by Susan Ferrechio, Chief Congressional Correspondent |January 04
Democrats passed a new rules package governing the 117th Congress after a bitter debate with Republicans, who accused the majority of imposing “Soviet-style” changes that will marginalize the minority.
Among the key changes to the rules of the House is one that wipes out the GOP’s only chance to amend legislation on the floor through a century-old procedure known as the motion to recommit.
A second change eliminates the use of pronouns and familial identities, such as mother and father, in House-written rules and replaces them with gender-neutral terms sensitive to all members, “including those who are nonbinary.”
Democrats, who control a slim majority, passed the package after hours of debate with Republicans, who warned that the changes stifle the freedom of speech and undermine millions of voters represented by the GOP, which makes up nearly half of the elected members.
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House Minority Leader Kevin McCarthy, a California Republican, accused Democrats of engaging in a “race to wokeness” that ignores an electorate who flipped more than a dozen Democratic seats to the GOP in the November election.
“The political and moral stakes are high, and American people know it,” McCarthy said. “If censorship replaces open debate on this floor, serious deliberation of the most important issues confronting our country will become impossible.”
The vote on the rules package kicked off the new Congress one day after Democrats ensured the reelection of House Speaker Nancy Pelosi to a fourth, nonconsecutive term with the gavel.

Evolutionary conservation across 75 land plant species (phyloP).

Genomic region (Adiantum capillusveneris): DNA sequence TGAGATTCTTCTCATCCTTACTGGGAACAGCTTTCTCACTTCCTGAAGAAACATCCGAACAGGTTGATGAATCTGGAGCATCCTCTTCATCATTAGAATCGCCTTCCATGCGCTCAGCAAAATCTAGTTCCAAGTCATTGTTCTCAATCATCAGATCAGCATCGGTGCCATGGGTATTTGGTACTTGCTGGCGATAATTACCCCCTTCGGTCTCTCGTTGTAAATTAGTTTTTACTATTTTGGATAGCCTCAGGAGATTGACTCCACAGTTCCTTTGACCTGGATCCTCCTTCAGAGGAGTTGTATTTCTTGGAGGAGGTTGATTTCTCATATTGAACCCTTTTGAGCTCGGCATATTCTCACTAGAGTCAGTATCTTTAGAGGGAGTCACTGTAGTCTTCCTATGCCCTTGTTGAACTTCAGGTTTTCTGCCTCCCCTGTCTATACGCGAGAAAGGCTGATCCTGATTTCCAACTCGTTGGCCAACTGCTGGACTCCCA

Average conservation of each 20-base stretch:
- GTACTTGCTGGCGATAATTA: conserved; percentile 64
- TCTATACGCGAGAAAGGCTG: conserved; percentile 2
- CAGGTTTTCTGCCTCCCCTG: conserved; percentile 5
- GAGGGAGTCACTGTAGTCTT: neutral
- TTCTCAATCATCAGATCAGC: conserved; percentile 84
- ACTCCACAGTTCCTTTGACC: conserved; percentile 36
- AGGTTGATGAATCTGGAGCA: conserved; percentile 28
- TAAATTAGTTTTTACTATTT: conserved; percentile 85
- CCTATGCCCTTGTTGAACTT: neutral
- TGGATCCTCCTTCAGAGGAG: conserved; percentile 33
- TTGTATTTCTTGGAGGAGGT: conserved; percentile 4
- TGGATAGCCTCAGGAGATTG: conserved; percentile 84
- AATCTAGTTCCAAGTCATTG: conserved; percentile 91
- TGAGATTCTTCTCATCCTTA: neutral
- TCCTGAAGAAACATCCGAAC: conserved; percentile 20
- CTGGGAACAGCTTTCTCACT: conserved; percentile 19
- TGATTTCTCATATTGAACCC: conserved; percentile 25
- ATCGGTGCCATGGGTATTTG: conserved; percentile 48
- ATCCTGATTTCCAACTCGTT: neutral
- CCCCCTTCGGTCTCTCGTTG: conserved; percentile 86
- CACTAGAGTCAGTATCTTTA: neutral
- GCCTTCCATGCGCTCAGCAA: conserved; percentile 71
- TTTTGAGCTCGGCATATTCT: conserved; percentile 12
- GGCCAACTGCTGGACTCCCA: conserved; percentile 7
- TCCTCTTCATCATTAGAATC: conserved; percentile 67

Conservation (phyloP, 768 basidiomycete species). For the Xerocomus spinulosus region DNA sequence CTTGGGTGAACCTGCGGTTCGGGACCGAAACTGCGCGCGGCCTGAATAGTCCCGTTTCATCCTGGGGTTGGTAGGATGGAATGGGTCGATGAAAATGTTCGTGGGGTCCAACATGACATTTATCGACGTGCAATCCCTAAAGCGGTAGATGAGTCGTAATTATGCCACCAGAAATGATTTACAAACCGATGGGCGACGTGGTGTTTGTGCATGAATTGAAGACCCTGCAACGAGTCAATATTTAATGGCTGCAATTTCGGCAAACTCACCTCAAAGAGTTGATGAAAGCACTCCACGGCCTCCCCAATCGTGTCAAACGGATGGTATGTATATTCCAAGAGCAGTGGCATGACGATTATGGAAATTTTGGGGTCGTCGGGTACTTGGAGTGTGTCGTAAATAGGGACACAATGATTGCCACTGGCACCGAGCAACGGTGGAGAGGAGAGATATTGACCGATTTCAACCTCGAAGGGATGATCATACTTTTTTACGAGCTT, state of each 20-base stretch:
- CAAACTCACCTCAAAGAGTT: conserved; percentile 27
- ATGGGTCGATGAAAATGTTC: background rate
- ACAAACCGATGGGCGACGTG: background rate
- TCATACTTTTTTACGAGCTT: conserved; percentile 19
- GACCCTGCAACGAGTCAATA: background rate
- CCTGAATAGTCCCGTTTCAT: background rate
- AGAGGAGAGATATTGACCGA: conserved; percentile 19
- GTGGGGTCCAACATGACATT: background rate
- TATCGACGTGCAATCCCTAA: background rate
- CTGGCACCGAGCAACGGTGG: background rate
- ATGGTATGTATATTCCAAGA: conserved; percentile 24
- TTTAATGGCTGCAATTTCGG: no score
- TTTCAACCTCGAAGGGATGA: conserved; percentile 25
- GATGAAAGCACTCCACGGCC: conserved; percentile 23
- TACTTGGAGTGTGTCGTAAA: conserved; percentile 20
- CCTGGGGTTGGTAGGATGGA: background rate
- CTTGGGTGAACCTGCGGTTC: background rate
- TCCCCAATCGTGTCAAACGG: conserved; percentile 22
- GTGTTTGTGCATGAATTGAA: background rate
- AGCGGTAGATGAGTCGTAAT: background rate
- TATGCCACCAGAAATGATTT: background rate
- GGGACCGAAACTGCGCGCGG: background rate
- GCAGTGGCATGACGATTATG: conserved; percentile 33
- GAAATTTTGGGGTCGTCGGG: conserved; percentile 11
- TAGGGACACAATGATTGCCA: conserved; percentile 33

The rules changes include many new provisions aimed at empowering the majority and reshaping House procedures to match its agenda.
The package includes language that would allow key Democratic priorities, such as legislation to combat climate change, to pass the House even if it adds to the deficit.
The package would also make it a violation of the rules of the House to spread on government social media accounts knowingly manipulated images such as “deep fakes,” and it prevents retaliation against and the disclosure of whistleblowers.
Democrats also used the rules package to extend a special climate committee and create a new panel dedicated to “economic disparity and fairness in growth.”
They argued it was necessary to change the motion to recommit because Republicans had been using it to undermine Democratic legislation that they would then vote against.
The rules change will change the motion to recommit so that legislation is sent back to the committee level, essentially killing it.
The GOP successfully amended eight bills in the last Congress using the motion to recommit, frustrating Democratic leaders.
“Since this legislative tool has not been used in good faith, it needs to be reformed,” said Rep. Mary Gay Scanlon, a Pennsylvania Democrat.
But House Minority Whip Steve Scalise of Louisiana said the changes represent a “Soviet-style” rules package that will stifle debate and disenfranchise the 48% of the electorate who voted for GOP lawmakers to serve in the House.
“We don’t always agree or see eye to eye, but the beauty is we get to have that debate here,” Scalise said. “The rules package is attempting to yank away rights from millions of Americans.”
House Democrats added language that will make permanent a newly created Office of Diversity and Inclusion, which aims to diversify the Capitol workforce.
On Sunday, Rep. Emanuel Cleaver, a Missouri Democrat, kicked off the opening day of Congress with a prayer that he ended with “amen and awoman,” drawing backlash from Republicans.
Republicans said Monday the Democrats have gone too far in an effort to please the liberal base by eliminating the use of mother, father, and other familial and gender-identifying terms.
“In their quest to not offend anyone, they are offending almost all of America,” said Rep. Debbie Lesko, an Arizona Republican.
Democrats said that nothing in the rules prohibits members from identifying themselves as mothers, fathers, or their own gender.
“This is not reality,” said House Rules Committee Chairman Jim McGovern, a Massachusetts Democrat.